How did you come up with the structure for this book?
Each chapter is a kind of self-contained metaphor that offers an imaginative description of a particular dimension of worship pastoring: “Theological Dietician,” “War General,” “Corporate Mystic,” “Mortician,” to name a few. Several years ago, really for my own personal reflection and edification, I began taking notes on what pastoring through worship leading looked like. Ideas would come from all sorts of directions—books, articles, blog posts, or just Spirit-filled encounters while ministering in the trenches of local church ministry. The more I returned to these notes, the more I observed patterns and “families” of ideas. I reorganized them, had many conversations with people smarter than myself, and all these metaphors eventually emerged as helpful titles to house all these pastoral thoughts.
Who are the people or what are the experiences which have shaped you as a worship leader?
My parents, as faithful, passionate worshipers, were my first and enduring example of what the worshipful life looks like. Watching them in worship, week in and week out, has probably shaped my heart and passion for gathered corporate worship more than anything else.
Biola was a big moment for me. Between the church music class I mentioned above and the Bible courses that taught me how to read and study the Scriptures, my worshipful passion for the theology and doxology was ignited there, in college.
All throughout these times, and on into seminary, I was going here and there, leading worship in local churches, jumping into internships. One particular early internship at Irvine Presbyterian Church shaped my passion for hymns, liturgy, and the rich tradition of worship handed to us down through the ages. The sincerity and passion with which they engaged traditional, liturgical worship was moving and powerful—nothing short of charismatic for me.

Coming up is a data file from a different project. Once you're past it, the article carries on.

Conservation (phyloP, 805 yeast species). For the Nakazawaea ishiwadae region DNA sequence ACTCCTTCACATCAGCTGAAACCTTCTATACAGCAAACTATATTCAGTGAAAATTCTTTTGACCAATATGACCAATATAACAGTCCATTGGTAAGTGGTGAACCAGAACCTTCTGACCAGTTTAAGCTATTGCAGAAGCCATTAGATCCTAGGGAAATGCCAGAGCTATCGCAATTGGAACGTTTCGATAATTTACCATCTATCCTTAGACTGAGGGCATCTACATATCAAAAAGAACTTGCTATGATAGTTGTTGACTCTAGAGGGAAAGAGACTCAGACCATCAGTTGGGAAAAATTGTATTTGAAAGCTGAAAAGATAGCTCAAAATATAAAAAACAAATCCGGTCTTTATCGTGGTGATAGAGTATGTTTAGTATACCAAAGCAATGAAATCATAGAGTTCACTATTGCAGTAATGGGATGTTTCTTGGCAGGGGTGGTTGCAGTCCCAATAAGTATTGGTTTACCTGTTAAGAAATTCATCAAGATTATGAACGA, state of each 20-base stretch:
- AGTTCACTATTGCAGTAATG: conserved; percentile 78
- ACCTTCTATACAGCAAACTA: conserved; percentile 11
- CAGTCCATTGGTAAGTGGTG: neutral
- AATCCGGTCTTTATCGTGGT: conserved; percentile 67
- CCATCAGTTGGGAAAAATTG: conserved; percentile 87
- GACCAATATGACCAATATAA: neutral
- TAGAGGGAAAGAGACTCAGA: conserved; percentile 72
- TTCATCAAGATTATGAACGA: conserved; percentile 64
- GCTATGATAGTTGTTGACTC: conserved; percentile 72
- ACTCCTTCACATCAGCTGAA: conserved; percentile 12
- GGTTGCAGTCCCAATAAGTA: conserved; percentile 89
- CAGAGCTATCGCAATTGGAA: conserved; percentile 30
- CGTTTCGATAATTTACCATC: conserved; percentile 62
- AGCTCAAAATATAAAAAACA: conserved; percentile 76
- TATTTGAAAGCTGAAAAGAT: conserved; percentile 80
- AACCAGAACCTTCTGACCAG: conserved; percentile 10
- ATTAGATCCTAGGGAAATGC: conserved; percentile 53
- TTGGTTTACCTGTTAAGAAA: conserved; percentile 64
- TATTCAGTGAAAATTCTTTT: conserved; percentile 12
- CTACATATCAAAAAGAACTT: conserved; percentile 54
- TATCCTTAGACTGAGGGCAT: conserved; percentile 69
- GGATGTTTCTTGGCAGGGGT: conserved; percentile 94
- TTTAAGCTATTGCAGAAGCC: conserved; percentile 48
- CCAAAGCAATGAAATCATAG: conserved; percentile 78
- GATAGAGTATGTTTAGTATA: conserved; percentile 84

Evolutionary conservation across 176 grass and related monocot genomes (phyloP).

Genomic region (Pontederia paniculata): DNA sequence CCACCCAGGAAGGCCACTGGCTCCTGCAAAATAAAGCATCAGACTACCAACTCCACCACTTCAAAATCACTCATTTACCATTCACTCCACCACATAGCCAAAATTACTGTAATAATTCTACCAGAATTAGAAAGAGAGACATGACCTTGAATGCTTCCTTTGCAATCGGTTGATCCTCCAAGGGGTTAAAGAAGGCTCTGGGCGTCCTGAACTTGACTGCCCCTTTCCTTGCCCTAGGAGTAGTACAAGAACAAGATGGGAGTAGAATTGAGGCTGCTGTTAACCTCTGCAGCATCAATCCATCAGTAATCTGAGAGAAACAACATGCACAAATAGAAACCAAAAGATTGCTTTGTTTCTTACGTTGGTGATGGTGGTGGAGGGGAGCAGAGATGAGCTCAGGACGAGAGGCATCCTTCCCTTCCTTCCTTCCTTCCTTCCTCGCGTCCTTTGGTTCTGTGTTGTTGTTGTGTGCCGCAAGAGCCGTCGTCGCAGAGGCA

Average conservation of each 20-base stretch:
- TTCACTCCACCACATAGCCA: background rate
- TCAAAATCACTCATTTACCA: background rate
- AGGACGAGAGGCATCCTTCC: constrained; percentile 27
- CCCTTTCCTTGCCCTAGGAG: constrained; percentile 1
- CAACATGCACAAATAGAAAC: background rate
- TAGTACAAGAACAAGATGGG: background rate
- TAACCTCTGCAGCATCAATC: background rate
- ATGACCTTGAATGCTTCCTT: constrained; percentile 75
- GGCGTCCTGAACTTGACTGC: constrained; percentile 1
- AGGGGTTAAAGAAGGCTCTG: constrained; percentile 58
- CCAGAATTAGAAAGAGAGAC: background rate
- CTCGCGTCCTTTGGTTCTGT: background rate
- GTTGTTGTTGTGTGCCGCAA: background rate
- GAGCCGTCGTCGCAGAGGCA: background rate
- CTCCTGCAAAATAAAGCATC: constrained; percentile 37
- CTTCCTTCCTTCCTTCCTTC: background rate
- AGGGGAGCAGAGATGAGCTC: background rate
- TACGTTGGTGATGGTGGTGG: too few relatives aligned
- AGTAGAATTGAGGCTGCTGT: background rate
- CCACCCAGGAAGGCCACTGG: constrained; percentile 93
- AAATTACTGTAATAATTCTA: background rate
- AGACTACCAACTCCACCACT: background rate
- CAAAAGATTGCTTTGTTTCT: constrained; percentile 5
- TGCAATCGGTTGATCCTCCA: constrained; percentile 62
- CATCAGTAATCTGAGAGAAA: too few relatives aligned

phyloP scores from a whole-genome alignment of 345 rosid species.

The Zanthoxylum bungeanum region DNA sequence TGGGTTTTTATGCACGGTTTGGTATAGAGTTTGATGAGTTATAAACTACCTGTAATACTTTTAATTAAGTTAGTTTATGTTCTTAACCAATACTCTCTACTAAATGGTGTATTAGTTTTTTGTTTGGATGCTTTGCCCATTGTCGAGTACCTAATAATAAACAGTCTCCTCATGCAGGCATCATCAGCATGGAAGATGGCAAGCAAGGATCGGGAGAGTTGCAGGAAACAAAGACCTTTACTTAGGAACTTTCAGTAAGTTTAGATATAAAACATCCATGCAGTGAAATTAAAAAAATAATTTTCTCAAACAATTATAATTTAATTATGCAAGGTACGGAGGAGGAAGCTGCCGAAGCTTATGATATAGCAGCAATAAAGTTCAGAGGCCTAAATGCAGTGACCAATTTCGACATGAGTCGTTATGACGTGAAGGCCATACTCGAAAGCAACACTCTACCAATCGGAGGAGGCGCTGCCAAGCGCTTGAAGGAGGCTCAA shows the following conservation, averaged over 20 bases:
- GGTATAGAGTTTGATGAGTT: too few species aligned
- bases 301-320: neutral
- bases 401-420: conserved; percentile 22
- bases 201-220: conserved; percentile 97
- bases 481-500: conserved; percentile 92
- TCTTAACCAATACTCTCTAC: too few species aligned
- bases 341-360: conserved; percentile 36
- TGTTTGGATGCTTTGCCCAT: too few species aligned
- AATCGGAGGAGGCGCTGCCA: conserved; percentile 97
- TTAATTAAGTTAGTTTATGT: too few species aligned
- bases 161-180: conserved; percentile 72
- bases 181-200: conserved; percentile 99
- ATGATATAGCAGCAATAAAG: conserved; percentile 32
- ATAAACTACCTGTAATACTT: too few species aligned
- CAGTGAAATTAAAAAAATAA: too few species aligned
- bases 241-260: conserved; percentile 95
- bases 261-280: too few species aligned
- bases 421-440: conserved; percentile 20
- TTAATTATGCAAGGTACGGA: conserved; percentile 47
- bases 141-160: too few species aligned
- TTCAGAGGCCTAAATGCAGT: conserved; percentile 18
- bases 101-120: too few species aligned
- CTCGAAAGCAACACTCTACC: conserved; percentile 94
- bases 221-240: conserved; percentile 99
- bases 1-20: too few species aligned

But, as a developing worship leader, nothing has shaped me more than the blessed grind of serving in the local church. I’ve probably been shaped more by my mistakes than my victories. I think I’ve made every mistake in the book, and I can probably look at The Worship Pastor, with all its positive affirmations, as the flip side of many worship leading failures I’ve encountered. Thankfully, God graciously allowed me to serve churches that put up with me and didn’t kick me out.
In closing, what do you hope readers will take away from reading your book?
I hope readers will understand that, in worship, the stakes are high. I hope that worship leaders will read my book and feel convicted about their pastoral task. I hope that worshipers will read it and be inspired by the cosmic, soul-shaping vision the book attempts to offer. I hope that non worship-leading pastors will more readily see their worship leaders as fulfilling pastoral functions in the church…and let the dominoes fall from there.
But honestly, more than anything I hope readers hear the gospel of Jesus Christ, which permeates, punctuates, dictates, and dominates every chapter of The Worship Pastor. May that “power of God unto salvation” electrify the church’s worship for a new generation.